Clinicians can perform a full range of testing patterns in static mode, including 32 point, 30-2, 24-2, and 10-2. The printout of the test can be made to resemble those produced by automated Humphrey perimeter (Figure 3). In addition to the standard linear testing patterns, the Octopus 900 also offers two unique testing patterns that are based on ocular physiology: the G program (a 30° field for glaucoma assessment) and the M program (a 10° field for analyzing the macula), the latter of which is correlated with a nerve fiber bundle map (Figure 4).
Goldmann Kinetic Perimetry The Octopus 900 Pro is the only computer-assisted perimeter that retains the capabilities and specifications of the original Goldmann Kinetic Perimeter. In a recent study by Rowe and colleagues, the Octopus 900 Pro was found to be equivalent in testing times and results to a manual Goldmann Perimeter.2
Features of the kinetic testing module include the ability to start a test from scratch and draw in any size stimulus using a predetermined vector speed. The 900 Pro also reduces subjectivity from variable test patterns by allowing the setup of standardized templates via EyeSuite’s automatic test capabilities. These tests are fully customizable to match the physician’s current testing methodologies. Even within these templates, the operator has the ability to add additional test vectors.
Other key features of the 900 Pro include special vectors to assess reaction time, measurement of the isopter area measurement, and the ability to export kinetic tests into an electronic medical record (EMR) or image management system. This allows clinicians to more accurately and efficienty monitor peripheral retinal conditions such as retinitis pigmentosa (Figure 5).
One limitation of many visual field testing devices on the US market is a limited capacity for network integration. Several devices still do not communicate with EMR systems used in eye care practices. This is not an insignificant problem, especially given that the Affordable Care Act has set incentives for EMR integration, and that practitioners without EMRs will start to see penalized Medicare reimbursement rates starting in 2015. The use of EMRs is more or less a requirement of modern medical practice, and so it is important that all of the testing modalities used in the office are compatible in this digital age of medicine. The advantage of digital integration is the ability to perform trend analysis over time easily and in a more efficient manner compared with printouts. The on-board EyeSuite Progression Analysis Software allows for seemless connectivity throughout the clinic.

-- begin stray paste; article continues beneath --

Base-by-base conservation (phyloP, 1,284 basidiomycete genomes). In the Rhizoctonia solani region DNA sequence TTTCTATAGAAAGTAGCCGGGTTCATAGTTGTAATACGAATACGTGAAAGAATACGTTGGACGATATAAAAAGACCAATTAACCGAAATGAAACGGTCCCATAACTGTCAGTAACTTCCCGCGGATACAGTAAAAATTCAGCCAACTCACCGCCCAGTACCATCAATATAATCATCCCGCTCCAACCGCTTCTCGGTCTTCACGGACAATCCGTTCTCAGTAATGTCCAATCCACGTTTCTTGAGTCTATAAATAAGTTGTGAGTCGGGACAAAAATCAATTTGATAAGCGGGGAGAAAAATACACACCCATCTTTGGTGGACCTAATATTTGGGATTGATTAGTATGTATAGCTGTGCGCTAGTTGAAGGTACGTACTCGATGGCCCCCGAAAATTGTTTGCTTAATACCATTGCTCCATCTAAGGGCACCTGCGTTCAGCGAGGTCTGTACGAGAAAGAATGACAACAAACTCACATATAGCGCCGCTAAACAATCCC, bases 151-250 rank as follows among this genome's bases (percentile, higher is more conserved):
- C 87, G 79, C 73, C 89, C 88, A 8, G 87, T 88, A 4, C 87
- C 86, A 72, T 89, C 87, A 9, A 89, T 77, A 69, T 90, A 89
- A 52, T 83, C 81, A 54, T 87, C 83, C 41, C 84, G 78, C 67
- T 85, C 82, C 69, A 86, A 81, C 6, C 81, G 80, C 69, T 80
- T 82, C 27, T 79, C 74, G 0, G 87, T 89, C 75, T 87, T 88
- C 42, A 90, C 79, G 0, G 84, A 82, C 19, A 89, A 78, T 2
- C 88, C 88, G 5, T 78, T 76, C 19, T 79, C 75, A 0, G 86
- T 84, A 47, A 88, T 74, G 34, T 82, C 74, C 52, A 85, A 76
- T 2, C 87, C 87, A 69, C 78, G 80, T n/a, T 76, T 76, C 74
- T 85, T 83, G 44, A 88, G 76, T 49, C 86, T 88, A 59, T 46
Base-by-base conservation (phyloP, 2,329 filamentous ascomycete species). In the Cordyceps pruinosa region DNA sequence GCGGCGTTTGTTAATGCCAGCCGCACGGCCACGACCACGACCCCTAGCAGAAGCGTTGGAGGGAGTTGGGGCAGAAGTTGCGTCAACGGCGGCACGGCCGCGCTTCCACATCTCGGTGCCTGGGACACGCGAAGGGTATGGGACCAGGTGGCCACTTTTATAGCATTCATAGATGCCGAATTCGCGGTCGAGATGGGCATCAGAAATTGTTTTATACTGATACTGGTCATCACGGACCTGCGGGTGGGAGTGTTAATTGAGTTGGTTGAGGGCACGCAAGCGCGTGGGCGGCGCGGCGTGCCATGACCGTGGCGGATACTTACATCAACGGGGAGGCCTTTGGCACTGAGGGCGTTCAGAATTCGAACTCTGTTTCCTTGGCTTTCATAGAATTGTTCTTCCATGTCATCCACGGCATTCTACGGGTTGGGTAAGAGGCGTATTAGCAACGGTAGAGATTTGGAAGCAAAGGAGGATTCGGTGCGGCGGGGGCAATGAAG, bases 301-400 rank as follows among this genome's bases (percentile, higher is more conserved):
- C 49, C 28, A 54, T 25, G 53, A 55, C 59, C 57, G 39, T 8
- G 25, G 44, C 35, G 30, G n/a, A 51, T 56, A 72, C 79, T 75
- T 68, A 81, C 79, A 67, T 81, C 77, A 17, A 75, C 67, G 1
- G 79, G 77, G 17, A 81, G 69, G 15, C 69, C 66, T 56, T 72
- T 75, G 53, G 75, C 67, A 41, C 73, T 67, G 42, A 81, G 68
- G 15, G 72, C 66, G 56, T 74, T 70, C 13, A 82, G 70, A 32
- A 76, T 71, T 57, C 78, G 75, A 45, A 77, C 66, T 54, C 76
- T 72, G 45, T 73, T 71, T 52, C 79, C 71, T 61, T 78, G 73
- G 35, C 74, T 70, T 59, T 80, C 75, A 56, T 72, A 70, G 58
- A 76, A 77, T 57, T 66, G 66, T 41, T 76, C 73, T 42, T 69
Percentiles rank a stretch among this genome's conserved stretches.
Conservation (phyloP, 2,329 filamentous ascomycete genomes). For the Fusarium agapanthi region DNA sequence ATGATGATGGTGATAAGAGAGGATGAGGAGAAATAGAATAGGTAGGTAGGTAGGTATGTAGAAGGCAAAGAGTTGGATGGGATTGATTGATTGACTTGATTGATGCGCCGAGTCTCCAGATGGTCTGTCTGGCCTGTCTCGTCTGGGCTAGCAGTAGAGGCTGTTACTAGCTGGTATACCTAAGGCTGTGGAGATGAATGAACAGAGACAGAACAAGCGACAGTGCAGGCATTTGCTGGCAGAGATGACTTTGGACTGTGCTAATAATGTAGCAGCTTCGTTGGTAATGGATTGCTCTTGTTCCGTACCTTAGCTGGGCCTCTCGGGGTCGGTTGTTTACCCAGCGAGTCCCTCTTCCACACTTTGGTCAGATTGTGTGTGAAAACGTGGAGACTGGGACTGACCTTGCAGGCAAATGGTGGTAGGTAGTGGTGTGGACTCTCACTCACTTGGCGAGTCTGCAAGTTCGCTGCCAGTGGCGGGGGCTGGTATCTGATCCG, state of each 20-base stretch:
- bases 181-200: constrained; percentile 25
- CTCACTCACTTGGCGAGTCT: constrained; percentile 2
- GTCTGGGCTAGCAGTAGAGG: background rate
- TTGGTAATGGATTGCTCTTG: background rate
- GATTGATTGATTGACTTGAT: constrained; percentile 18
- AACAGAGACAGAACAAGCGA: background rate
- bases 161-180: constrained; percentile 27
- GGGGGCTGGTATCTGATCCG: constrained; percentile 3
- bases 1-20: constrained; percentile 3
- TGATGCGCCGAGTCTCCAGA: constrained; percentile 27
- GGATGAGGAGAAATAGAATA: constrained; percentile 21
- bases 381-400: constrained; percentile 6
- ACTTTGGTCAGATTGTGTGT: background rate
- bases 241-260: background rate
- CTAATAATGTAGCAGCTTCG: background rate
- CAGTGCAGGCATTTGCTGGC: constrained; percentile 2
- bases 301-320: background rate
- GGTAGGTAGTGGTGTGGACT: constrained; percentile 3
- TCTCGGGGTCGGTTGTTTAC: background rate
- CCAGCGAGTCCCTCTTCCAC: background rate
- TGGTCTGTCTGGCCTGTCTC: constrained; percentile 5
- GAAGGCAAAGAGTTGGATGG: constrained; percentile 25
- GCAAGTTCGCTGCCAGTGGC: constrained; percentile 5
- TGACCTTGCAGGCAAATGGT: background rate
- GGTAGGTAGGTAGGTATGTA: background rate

Once testing is complete, the software can be customized to automatically send the image files of the visual fields to a centralized database, an EMR or image management system, and a server for data backup. These features help improve efficiency and patient throughput.
The improvement in visual field testing functionality and software combined with electronic integration will allow visual field testing to continue to be an essential diagnostic tool to assess patients and provide more advanced progression analysis. Moreover, the advancements in the Octopus 900 ease the burden on clinicians attempting to make treatment decisions when assessing several years of visual field testing for their patients.
Section Editor Eric T. Brooker, OD, is in private practice at the Advanced Vision Institute, Las Vegas. He is a consultant to AcuFocus, Inc. Dr. Brooker may be reached at (949) 241- 9077; firstname.lastname@example.org.
E. Randy Craven, MD, is the chief of glaucoma at the King Khaled Eye Specialist Hospital, Riyadh, Saudi Arabia, and an associate professor at Johns Hopkins Wilmer Eye Institute in Baltimore. He has received research funding from Haag-Streit. Dr. Craven may be reached at email@example.com.
- Stein JD, Talwar N, Laverne AM, et al. Trends in use of ancillary glaucoma tests for patients with open-angle glaucoma from 2001 to 2009. Ophthalmology. 2012;119(4):748-758.
- Rowe F, Hanif S. Uniocualr and binocular fields of rotation measures: Octupus versus Goldman. Graefes Arch Clin Exp Ophthalmol. 2011;249(6):909-919.